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Thief Cutscenes And Trailers


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Here are some video cutscenes from Thief 1 and 2 that I've found on YouTube. It's a great nostalgia trip, and useful for those interested in TDM that aren't familiar with the games that have inspired us.

 

http://www.youtube.com/watch?v=1uR8pcqV_HY

 

 

 

 

 

 

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Those cutscenes conjured up a much greater atmosphere than the dark engine could possibly manage.

It's a pity the TDS guys wasted the potential of the unreal engine to capture the flavour of these cutsences, and instead went for a cartoon look.

Civillisation will not attain perfection until the last stone, from the last church, falls on the last priest.

- Emil Zola

 

character models site

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Awesome. Thx for posting. Oh wow... there's a song snippet from approx 1:01 thru 1:10 of that 2nd link that I think is music in TDS. The South Quarter track of TDS... ? Isn't that link a cutscene from T2?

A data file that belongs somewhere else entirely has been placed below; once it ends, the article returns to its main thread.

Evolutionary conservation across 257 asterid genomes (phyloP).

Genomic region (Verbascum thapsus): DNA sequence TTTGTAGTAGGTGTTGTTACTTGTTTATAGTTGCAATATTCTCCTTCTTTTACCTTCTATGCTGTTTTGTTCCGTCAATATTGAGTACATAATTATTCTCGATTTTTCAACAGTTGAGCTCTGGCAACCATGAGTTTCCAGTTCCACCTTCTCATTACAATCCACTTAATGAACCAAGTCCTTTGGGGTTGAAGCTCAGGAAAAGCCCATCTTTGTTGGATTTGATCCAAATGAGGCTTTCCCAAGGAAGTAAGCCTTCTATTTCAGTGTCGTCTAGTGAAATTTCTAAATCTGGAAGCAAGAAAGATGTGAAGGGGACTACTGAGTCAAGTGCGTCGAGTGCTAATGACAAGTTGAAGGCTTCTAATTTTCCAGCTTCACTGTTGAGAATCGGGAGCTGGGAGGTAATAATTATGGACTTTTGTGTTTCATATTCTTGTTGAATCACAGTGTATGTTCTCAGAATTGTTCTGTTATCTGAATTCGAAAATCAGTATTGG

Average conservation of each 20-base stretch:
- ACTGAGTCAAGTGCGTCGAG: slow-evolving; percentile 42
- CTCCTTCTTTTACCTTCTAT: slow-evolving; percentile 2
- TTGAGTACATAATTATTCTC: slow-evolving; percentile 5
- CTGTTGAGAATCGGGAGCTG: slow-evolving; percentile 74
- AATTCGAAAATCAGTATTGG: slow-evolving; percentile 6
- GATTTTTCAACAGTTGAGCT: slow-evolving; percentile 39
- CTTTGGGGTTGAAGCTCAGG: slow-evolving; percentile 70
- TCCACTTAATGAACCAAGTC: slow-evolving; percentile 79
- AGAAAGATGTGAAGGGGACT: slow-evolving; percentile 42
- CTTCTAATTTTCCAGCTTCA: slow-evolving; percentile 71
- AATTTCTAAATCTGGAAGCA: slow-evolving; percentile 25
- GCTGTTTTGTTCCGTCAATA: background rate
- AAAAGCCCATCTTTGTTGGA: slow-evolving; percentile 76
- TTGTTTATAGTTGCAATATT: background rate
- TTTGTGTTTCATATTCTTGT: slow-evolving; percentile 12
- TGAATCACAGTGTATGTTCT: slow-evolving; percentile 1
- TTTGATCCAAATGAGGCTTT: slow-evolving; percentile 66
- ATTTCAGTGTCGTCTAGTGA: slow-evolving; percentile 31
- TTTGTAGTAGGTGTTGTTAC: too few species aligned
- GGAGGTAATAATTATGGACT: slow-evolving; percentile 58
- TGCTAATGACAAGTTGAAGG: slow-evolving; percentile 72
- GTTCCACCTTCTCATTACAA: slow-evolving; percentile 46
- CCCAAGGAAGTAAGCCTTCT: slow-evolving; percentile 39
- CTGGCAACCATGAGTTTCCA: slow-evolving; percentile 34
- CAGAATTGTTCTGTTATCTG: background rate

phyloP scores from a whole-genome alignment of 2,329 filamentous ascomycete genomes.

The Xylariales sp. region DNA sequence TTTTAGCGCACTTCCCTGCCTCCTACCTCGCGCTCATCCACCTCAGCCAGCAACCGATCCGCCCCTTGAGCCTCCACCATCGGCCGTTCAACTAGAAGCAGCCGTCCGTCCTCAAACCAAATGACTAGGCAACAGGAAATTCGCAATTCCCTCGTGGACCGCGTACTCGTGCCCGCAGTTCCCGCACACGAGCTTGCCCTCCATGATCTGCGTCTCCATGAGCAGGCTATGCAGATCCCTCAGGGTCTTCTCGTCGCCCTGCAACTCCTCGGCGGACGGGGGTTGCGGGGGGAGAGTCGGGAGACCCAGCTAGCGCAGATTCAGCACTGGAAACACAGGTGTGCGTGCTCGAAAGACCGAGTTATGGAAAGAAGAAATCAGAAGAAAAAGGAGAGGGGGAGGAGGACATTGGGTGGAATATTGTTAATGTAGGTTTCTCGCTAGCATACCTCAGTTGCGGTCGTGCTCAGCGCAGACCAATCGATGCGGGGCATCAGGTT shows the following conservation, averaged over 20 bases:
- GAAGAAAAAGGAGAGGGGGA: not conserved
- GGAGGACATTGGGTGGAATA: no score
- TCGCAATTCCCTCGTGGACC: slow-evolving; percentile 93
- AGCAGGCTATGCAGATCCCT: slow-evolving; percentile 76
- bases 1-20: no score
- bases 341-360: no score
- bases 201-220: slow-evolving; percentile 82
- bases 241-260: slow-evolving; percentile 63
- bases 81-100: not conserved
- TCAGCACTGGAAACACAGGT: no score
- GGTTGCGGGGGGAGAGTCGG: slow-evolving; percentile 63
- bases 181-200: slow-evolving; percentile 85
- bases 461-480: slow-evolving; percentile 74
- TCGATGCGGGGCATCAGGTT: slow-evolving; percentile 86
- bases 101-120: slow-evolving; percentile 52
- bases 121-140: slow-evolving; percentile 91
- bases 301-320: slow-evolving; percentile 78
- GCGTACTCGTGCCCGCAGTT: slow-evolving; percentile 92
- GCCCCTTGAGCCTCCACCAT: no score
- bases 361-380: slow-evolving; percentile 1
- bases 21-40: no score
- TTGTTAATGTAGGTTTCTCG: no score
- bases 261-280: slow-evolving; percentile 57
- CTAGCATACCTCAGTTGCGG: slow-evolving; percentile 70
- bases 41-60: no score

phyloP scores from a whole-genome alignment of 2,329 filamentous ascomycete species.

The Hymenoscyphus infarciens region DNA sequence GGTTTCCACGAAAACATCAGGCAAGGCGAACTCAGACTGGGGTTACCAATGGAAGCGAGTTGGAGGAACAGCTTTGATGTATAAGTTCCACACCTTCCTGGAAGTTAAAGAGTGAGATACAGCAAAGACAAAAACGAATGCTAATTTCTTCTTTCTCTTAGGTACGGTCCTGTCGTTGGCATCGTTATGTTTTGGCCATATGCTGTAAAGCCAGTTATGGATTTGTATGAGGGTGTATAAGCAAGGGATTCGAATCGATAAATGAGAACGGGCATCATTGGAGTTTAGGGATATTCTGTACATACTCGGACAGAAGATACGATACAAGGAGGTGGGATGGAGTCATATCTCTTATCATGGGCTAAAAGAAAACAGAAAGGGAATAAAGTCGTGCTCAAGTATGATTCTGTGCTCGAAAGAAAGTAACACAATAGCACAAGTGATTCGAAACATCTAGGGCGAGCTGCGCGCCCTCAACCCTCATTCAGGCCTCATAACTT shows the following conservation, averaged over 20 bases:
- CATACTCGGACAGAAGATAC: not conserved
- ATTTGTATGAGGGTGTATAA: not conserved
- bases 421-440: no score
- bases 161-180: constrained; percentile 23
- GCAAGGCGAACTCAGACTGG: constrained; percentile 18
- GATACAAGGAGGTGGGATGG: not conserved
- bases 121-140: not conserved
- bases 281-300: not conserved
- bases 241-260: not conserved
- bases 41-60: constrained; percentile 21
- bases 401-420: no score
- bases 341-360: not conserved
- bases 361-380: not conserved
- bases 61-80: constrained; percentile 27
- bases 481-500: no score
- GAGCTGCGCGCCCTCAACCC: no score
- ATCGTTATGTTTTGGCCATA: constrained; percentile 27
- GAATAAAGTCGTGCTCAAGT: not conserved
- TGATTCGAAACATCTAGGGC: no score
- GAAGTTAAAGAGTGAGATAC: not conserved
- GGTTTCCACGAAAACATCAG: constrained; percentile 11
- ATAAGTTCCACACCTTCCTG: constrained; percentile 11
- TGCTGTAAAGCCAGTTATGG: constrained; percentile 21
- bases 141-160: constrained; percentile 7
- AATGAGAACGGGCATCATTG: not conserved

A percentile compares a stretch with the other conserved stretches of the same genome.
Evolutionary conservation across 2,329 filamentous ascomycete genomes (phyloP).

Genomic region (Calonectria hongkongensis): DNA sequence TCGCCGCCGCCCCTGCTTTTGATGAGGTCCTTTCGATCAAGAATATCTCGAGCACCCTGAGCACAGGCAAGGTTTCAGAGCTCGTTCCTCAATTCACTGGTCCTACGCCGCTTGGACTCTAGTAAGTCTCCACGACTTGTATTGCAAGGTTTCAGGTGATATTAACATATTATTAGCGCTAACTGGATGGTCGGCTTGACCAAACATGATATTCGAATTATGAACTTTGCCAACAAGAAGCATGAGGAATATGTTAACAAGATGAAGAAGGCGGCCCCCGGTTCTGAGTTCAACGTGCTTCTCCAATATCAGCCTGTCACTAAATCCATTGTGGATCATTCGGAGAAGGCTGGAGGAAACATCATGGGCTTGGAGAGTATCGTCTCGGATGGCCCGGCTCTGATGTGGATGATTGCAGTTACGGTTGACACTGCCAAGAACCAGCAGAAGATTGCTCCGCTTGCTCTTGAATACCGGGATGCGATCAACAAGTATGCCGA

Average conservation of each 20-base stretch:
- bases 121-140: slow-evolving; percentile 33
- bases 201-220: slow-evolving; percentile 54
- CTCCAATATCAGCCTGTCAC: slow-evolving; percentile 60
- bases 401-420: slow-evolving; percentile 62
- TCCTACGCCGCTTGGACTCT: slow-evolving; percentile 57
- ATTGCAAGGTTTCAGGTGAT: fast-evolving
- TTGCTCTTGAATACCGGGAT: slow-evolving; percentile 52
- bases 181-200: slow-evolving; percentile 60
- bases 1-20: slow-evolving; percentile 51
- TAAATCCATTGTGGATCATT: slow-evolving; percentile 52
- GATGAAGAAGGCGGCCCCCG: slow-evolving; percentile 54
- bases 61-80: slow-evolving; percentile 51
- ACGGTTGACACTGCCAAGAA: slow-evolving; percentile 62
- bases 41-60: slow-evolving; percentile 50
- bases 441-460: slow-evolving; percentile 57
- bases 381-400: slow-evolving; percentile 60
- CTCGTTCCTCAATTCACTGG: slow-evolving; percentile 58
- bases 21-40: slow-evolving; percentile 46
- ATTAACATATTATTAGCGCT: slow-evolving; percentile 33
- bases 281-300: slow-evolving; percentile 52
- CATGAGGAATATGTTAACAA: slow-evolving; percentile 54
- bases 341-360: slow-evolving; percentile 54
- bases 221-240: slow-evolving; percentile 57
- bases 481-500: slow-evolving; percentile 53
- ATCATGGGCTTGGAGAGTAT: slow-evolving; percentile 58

I like the colorized cutscenes, but I also really liked the character and atmosphere the static sepia image cutscenes gave off.

 

Karras' voice has always bothered me. Sounds like a voice anyone could do. Or maybe it just has a generic Jar Jar feel to it. Either way, wish it had been a different voice.

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It seems typical that sequals always tend to be more campy than great originals, and lose a lot of the magic as the writers start fishing for some way to keep the story going.

Star Wars, Raiders, Thief, Deus Ex ... were all written as one-shot stories that suddenly found themselves as unplanned preludes to something bigger and a little dumber.

Edited by demagogue

What do you see when you turn out the light? I can't tell you but I know that it's mine.

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Matrix 2 had at least some great moments with the effects, even though the story was degenerating. Somehow I always doubted that this was a planned trilogy.

 

I actually got pretty bored of the effects by the second and third movies. Yeah, you can do that "freeze time and move the camera in a circle" thing, big deal. Let's see something new already.

 

The ending was just non-existent. "Thanks, you've defeated the evil agents. We will let everyone out of the matrix, obviously. This will cripple our energy source, and there will be nothing for you live in other than a horrible charred world with no society, habitation or infrastructure. Oh, and your bodies will be wasted and useless. Have a nice day."